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Just How Great Is Biodegradable Plastic?

By Larraine Roulston:

NOT GREAT! Plastic is not a natural product and, biodegradable or not, it still takes years to break down and the fragments then become micro-plastic. In the UK, researchers submerged and buried what claimed to be “compostable” and “biodegradable” single-use plastic bags and found that after 3 years, they were still able to fill these bags with groceries. Sadly, when our society realizes that a product becomes an environmental disaster, we feel compelled to replace it with another “convenience”labeled “eco-friendly.” Scientists are put to work seeking ways to make plastic less harmful — when, actually, biodegradable plastics still have to be manufactured and transported, therefore using fossil fuel. Political leaders waste time discussing the problem and arguing whether or not it should be banned. Personally, I learned that a corn starch based compostable chip bag took over 3 years to finally disappear in my compost heap.

Imogen Napper and her team of researchers from the University of Plymouth set out to discover how quickly plastic disintegrates. They tested five different types of bags commonly used in the UK. The film was regularly monitored and recorded for visible surface loss and disintegration. After nine months, the plastic that had been exposed to open air disintegrated into fragments. Napper, who worked on the project as part of her PhD, stated, “After three years, I was really amazed that any of the bags could still hold a load of shopping. For a biodegradable bag to be able to do that was the most surprising. When you see something labelled [sic] in that way, I think you automatically assume it will degrade more quickly than conventional bags. But, after three years at least, our research shows that might not be the case.”

In conclusion, the team wondered, “Can biodegradable formulations be relied upon to offer a sufficiently advanced rate of degradation to offer any realistic solution to the problem of plastic litter?” Head of the International Marine Litter Research Unit, Professor Richard Thompson OBE, who was also part of the project, said, “This research raises a number of questions about what the public might expect when they see something labelled [sic] as biodegradable. We demonstrate here that the materials tested did not present any consistent, reliable and relevant advantage in the context of marine litter. It concerns me that these novel materials also present challenges in recycling. Our study emphasizesthe need for standards relating to degradable materials, clearly outlining the appropriate disposal pathway and rates of degradation that can be expected.”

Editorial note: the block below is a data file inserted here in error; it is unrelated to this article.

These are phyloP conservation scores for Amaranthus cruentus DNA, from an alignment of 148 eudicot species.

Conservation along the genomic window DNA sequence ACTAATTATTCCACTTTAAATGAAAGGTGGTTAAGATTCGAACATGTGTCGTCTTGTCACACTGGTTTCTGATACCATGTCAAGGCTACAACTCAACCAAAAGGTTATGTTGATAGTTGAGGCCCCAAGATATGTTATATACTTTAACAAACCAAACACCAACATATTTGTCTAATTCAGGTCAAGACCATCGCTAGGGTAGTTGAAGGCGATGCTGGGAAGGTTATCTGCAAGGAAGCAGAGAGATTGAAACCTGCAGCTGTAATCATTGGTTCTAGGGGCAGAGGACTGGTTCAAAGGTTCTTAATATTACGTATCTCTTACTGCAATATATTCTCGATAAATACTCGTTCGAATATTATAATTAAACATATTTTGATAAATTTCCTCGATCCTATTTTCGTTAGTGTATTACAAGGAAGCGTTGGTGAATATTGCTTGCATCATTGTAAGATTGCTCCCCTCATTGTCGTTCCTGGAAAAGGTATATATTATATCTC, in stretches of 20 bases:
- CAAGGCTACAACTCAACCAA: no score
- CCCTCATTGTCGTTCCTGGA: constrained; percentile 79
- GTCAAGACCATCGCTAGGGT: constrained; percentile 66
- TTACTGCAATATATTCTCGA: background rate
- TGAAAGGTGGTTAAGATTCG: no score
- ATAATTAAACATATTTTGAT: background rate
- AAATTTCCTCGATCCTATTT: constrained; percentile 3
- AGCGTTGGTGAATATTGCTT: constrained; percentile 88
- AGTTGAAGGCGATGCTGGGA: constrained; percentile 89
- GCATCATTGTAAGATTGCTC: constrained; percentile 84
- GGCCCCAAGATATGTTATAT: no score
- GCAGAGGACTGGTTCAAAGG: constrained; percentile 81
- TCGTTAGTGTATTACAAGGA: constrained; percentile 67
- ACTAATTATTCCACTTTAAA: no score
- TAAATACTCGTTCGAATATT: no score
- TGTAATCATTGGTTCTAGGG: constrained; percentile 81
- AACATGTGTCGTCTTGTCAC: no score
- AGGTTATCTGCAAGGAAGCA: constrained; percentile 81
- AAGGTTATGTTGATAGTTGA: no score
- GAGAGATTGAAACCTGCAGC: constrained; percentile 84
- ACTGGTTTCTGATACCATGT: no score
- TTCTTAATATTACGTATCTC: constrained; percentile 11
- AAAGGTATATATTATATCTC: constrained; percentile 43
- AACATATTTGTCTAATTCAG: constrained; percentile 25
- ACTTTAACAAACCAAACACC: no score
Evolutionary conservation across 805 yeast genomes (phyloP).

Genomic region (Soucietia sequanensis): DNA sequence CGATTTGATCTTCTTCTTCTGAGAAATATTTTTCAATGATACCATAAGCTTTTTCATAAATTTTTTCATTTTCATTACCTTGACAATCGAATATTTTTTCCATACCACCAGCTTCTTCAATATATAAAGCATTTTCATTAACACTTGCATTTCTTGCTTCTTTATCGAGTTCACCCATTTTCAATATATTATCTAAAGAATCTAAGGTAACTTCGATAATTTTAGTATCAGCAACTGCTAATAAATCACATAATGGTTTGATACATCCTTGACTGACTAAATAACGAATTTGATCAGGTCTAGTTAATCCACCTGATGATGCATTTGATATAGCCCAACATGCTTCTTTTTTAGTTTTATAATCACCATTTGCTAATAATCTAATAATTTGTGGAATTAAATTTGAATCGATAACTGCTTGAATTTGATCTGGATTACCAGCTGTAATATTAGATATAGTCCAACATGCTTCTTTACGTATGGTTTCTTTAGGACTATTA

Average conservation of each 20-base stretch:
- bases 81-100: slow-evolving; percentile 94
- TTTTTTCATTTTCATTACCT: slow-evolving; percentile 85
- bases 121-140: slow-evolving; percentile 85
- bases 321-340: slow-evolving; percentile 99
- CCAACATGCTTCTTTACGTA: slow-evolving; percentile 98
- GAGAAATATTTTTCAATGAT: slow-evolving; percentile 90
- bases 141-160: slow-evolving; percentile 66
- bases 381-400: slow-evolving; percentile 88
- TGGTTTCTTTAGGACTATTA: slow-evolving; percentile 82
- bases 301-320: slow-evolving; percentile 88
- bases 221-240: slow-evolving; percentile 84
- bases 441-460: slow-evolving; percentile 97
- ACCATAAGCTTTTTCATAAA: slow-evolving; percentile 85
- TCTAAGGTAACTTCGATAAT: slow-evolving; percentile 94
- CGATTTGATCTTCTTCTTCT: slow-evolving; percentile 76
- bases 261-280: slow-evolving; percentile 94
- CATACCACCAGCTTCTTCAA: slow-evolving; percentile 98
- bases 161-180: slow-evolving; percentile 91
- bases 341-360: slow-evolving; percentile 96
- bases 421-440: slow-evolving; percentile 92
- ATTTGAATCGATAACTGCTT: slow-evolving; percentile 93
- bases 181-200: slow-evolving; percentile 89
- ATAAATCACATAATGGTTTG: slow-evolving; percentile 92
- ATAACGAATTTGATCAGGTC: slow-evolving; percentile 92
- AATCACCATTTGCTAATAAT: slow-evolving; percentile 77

• Those who utilize their community’s green bin organics collection or take advantage of the Molok system offered in some areas can fold newspaper into a bag to hold kitchen peelings. When the sturdy paper bags that contain flour, sugar and potatoes become empty, they too can serve to gather organics.
  • Take your own reusable cloth bags when shopping atall retail stores.
  • Small groups could easily ban disposable plastics. For example, book clubs could rule that members avoid bringing them to meetings. School principals have banned peanuts — why not include all single use-plastic bags also?

Today, many environmental challenges are facing us. Time to Re-think “convenience.”

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Larraine writes children’s illustrated adventure stories on composting and pollinating. To view, visit: www.castlecompost.com

About Larraine Roulston

A mother of 4 with 6 wonderful grandchildren, Larraine has been active in the environmental movement since the early l970s. When the first blue boxes for recycling were launched in her region, she began writing a local weekly newspaper column to promote the 3Rs. Since that time, she has been a freelance writer for several publications, including BioCycle magazine. As a composting advocate, Larraine authors children's adventure stories that combine composting facts with literature. Currently she is working on the 6th book of her Pee Wee at Castle Compost series, which can be viewed at www.castlecompost.com. As well, Larraine and her husband Pete have built a straw bale home and live in Ontario.

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